Sip n’ Stroll: Social District Debut

CUP

What does this mean for downtown businesses?
By Dezarae Churchill

New Orleans is most iconically known for its boisterous bands and late-night parties. Visitors are encouraged to engage in nightlife and are often seen trekking up the infamous Bourbon Street with a cocktail in hand.

For the majority of other U.S. cities, this is a misdemeanor criminal offense. Until Aug. 15, that was true for Raleigh.

On July 5, the Raleigh City Council approved a new “social district” that will allow patrons 21 years of age and older to purchase to-go alcoholic beverages from participating bars and restaurants and walk through the designated district between 11 a.m. and 10 p.m. 

Michael Bruce, a WPU political science senior, is a bartender at Lucky B’s and lives in downtown Raleigh. He believes the program will be beneficial to downtown bars and restaurants and is excited for growth within the city.

“It is a good idea to bring business back to that side of town,” said Bruce. “In other cities, like New Orleans, and other various cities like Vegas, you can walk up and down the strip with an open container. So if other cities can do it, why can’t we?”

With Fayetteville St. at the center, the district expands from Morgan Street to Shaw University, all the way to the Warehouse District and Nash Square. (A full map of the social district can be found here.) More than 65 businesses have opted into the district.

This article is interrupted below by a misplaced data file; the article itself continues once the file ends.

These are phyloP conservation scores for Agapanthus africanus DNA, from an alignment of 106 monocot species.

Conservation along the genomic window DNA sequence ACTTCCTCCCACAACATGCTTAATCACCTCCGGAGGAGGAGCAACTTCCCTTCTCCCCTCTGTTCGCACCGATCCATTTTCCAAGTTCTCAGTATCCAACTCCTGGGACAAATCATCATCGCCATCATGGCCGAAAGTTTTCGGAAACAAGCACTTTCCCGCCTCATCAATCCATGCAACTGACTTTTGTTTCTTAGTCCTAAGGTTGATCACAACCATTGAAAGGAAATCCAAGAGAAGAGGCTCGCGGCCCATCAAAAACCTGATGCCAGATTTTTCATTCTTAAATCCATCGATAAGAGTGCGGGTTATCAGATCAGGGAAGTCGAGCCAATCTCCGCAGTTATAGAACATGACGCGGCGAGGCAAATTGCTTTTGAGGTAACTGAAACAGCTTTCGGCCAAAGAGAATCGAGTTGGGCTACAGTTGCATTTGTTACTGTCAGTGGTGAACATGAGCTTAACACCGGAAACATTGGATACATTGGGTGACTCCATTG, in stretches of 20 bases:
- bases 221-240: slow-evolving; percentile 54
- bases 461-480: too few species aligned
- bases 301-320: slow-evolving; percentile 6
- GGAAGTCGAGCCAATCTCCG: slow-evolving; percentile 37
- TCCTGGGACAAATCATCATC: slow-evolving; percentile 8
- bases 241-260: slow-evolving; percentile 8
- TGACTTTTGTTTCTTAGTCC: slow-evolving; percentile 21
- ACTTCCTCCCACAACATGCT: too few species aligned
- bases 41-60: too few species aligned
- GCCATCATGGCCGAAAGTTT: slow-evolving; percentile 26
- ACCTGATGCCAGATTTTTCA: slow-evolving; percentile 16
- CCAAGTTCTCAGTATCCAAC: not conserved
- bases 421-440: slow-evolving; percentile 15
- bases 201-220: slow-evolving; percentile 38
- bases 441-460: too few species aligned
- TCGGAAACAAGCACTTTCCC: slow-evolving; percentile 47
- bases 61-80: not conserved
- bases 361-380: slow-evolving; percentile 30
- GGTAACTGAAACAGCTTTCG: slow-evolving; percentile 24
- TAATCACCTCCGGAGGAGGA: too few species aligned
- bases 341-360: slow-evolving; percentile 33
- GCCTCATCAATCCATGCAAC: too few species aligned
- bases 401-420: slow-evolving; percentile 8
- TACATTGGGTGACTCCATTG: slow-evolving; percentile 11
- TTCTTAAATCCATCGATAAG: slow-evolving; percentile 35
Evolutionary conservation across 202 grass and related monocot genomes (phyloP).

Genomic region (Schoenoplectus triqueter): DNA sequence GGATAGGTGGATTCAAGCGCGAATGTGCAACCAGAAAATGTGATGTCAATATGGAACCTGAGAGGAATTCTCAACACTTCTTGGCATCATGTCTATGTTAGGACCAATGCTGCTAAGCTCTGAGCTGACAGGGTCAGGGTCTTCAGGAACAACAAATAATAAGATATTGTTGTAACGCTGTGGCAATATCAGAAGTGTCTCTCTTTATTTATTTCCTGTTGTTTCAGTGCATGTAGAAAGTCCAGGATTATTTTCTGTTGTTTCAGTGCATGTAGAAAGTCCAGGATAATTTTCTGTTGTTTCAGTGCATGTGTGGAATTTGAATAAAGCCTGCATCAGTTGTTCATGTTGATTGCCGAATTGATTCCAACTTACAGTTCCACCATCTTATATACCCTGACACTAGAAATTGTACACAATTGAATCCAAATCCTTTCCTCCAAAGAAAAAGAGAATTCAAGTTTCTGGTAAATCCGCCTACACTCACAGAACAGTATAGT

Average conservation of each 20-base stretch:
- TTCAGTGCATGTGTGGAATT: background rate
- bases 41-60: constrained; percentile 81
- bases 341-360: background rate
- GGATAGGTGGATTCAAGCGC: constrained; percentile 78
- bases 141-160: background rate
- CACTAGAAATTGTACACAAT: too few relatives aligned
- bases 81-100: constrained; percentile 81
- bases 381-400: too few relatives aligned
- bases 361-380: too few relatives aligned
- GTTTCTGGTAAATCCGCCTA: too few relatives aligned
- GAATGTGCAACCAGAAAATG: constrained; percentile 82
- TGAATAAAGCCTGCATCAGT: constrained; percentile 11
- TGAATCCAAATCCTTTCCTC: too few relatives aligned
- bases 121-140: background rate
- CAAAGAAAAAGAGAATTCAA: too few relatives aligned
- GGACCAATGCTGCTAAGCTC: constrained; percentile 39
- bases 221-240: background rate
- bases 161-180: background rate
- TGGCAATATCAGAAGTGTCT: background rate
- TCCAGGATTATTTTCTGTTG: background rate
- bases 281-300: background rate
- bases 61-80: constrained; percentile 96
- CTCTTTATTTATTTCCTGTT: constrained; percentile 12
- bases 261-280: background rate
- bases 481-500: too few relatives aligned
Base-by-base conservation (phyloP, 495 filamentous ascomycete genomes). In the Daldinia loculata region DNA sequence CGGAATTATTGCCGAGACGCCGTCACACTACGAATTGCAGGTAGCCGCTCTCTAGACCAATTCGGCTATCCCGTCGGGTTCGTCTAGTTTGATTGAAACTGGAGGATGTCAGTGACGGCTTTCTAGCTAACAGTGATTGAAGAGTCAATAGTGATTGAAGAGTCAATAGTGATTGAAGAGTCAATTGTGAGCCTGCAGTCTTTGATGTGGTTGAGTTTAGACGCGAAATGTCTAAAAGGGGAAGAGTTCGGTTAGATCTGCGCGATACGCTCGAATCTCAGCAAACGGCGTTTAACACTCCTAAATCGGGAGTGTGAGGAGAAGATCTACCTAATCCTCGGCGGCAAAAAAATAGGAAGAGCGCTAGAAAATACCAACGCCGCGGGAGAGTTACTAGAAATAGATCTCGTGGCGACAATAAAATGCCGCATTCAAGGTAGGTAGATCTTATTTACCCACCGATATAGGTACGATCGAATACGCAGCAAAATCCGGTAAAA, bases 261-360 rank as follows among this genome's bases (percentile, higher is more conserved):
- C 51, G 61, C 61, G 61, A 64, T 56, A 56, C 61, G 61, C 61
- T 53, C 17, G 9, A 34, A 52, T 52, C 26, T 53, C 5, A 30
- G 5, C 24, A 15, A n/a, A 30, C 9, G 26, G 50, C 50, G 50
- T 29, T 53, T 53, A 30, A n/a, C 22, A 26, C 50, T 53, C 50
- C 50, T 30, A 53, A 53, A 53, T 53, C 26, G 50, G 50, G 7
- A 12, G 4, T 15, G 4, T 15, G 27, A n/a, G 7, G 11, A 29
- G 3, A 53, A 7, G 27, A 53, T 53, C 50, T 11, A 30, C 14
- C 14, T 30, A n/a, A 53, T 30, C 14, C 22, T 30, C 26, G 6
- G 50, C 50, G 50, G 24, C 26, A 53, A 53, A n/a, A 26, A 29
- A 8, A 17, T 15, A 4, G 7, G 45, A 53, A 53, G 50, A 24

Moore Square and Nash Square parks are not included in the district; city law still prohibits alcohol consumption in public parks.

“If we are mature enough to walk around with a beverage, let us, if we break the law, penalize us for it,” said Bruce.

All alcohol must be in recyclable cups, and all beer and wine must be poured into cups with special stickers that identify the bar or restaurant where the drink was purchased and the date and time of purchase. However, they are not required to label the contents of the cup.

Each downtown business will have a sticker near its entrance to alert the public of their participation in the district. Green stickers indicate the restaurant or bar will sell you a beverage, blue stickers indicate outside beverages are welcome, and orange stickers indicate alcoholic beverages are not permitted on their premises. It is at the bar’s discretion if they allow the consumption of outside beverages in their establishment.

Eugena Treadwell, WPU assistant professor of communication, was a corporate lawyer before becoming a professor, and is optimistic about the social district. She believes the plans for the social district were well thought out and strategic. With success in other NC cities, she believes the key to getting ahead of potential problems is to study how other cities have handled issues.

“I’m gonna go out on a limb and say that the city did their research and that the economic boost that they’re anticipating is significant enough, because, in order to do this, they had to update their alcohol laws that hadn’t been updated since the 1900s,” said Treadwell.

There may still be gray areas the city needs to figure out. The balance between progressive hospitality and protecting local businesses may present a challenge.